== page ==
The Chocolate-Flavored Milk Wars Come to Santa Monica
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Analysis of recent test scores at LAUSD campuses as compared to four outside reform organizations, and banning chocolate and other-flavored milk at schools. Also, the last of the big-name aerospace companies leaves LA. On our partial rebroadcast of today's To the Point, America’s largest credit rating agency is now under investigation. At the same time, local governments are taking another look at whether S&P is serving their needs.
Banner image: A student drinks a bottle of Nesquik chocolate milk during lunch hour. Photo by Justin Sullivan/Getty Images
Test Scores and Milk Wars ()
We have two school stories tonight, both full of surprises.
Analyzing scores at the lowest performing schools across the board, the Los Angeles Times has found that, when it comes to improved proficiency in Math and English, schools run by the LA Unified School District itself are out-gunning them all, including those run by outside reform organizations and Mayor Villaraigosa's Partnership for LA Schools. Howard Blume has been following the story for the Times.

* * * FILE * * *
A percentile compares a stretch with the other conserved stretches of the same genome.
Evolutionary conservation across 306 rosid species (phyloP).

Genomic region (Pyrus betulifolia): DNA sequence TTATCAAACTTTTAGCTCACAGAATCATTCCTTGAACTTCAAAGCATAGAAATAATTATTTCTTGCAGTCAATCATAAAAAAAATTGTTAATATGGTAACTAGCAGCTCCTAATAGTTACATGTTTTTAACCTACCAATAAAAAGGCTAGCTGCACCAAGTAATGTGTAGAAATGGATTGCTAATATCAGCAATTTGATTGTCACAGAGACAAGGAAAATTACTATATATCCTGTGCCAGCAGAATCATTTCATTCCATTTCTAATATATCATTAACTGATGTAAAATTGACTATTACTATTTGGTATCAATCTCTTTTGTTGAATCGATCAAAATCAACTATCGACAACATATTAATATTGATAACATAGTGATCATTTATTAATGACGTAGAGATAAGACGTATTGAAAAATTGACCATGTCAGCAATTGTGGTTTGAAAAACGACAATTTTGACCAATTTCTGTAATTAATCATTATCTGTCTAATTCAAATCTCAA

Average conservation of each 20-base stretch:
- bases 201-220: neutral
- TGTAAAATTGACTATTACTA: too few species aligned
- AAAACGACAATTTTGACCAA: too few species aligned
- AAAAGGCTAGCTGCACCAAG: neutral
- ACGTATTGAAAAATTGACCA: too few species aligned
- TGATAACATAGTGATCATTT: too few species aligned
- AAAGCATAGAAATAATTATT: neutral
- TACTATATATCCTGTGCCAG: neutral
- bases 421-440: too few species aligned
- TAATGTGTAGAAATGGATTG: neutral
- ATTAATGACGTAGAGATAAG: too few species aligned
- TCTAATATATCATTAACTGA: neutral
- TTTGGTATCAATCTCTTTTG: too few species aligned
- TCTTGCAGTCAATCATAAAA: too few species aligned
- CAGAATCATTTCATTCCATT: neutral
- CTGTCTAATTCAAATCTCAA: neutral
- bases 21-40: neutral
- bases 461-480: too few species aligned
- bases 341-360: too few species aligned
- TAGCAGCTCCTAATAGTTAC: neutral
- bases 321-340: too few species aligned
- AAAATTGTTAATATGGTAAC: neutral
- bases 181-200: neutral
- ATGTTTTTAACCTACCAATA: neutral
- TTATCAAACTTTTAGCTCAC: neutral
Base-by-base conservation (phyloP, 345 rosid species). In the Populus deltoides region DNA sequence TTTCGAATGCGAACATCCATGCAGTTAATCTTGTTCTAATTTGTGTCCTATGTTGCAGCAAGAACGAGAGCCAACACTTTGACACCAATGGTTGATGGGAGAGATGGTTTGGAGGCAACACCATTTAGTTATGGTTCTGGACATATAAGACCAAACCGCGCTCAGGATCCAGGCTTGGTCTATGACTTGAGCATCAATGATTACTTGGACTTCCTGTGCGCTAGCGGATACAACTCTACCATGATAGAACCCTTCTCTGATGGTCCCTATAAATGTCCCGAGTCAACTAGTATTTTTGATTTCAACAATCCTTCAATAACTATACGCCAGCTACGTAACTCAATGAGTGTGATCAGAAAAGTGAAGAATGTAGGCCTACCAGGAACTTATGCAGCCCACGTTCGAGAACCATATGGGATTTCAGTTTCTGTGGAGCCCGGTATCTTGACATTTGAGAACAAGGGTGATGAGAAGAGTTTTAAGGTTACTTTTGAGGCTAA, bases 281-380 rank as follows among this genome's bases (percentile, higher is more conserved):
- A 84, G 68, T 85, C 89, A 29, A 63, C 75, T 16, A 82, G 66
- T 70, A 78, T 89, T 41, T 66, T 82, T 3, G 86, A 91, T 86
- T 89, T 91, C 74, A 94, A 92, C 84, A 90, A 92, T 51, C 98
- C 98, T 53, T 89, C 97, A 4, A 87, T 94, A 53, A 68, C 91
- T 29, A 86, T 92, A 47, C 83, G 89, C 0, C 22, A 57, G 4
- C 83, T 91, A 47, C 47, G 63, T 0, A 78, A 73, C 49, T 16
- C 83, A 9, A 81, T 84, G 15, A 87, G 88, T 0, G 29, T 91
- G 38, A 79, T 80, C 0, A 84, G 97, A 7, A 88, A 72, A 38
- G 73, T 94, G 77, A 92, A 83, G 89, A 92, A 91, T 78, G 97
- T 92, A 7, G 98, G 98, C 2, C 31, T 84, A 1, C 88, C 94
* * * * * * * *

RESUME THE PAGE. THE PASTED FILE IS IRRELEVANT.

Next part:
Our second story is part of a national movement. The LAUSD banned chocolate milk and other sweetened milk from school lunches in April of this year. That sounds like a healthy move, but it turns out to be controversial after all. Primary care physician Harriet Fraser has picked up where the LAUSD left off and headed a campaign to ban sweetened milk in the Santa Monica-Malibu School District, where her child goes to school. Keith-Thomas Ayoob, Associate Professor in the Department of Pediatrics at the Albert Einstein College of Medicine in New York, takes a contrary view.
Northrop Says Goodbye to Southern California ()
Northrop Grumman is the last of the big-name aerospace companies headquartered in Southern California, and now it's going, too. Like others before it, Northrop will move its top executives closer to the action in Washington, DC. In this case, to Falls Church, Virginia. D.J. Waldie is a historian, poet and author of many books on many subjects. He'll have an essay in the forthcoming book, Blue Sky Metropolis: The Aerospace Century in Southern California.
- D.J. Waldie: retired Lakewood City official
Is Justice Department's Investigation of S&P Retaliation? ()
When Standard & Poor's downgraded America's credit rating, questions were raised about the agency's role in failing to blow the whistle on sub-prime mortgages. Now the Justice Department has launched an investigation. At the same time, local governments are taking another look at whether S&P is serving their needs. Louise Story broke the news of the investigation today in the New York Times.
Which Way L.A.? is made possible in part by the Ralph M. Parsons Foundation, the Rosalinde and Arthur Gilbert Foundation, the Nathan Cummings Foundation, and the John Randolph Haynes and Dora Haynes Foundation, which supports study and research into policy issues of the Los Angeles region.
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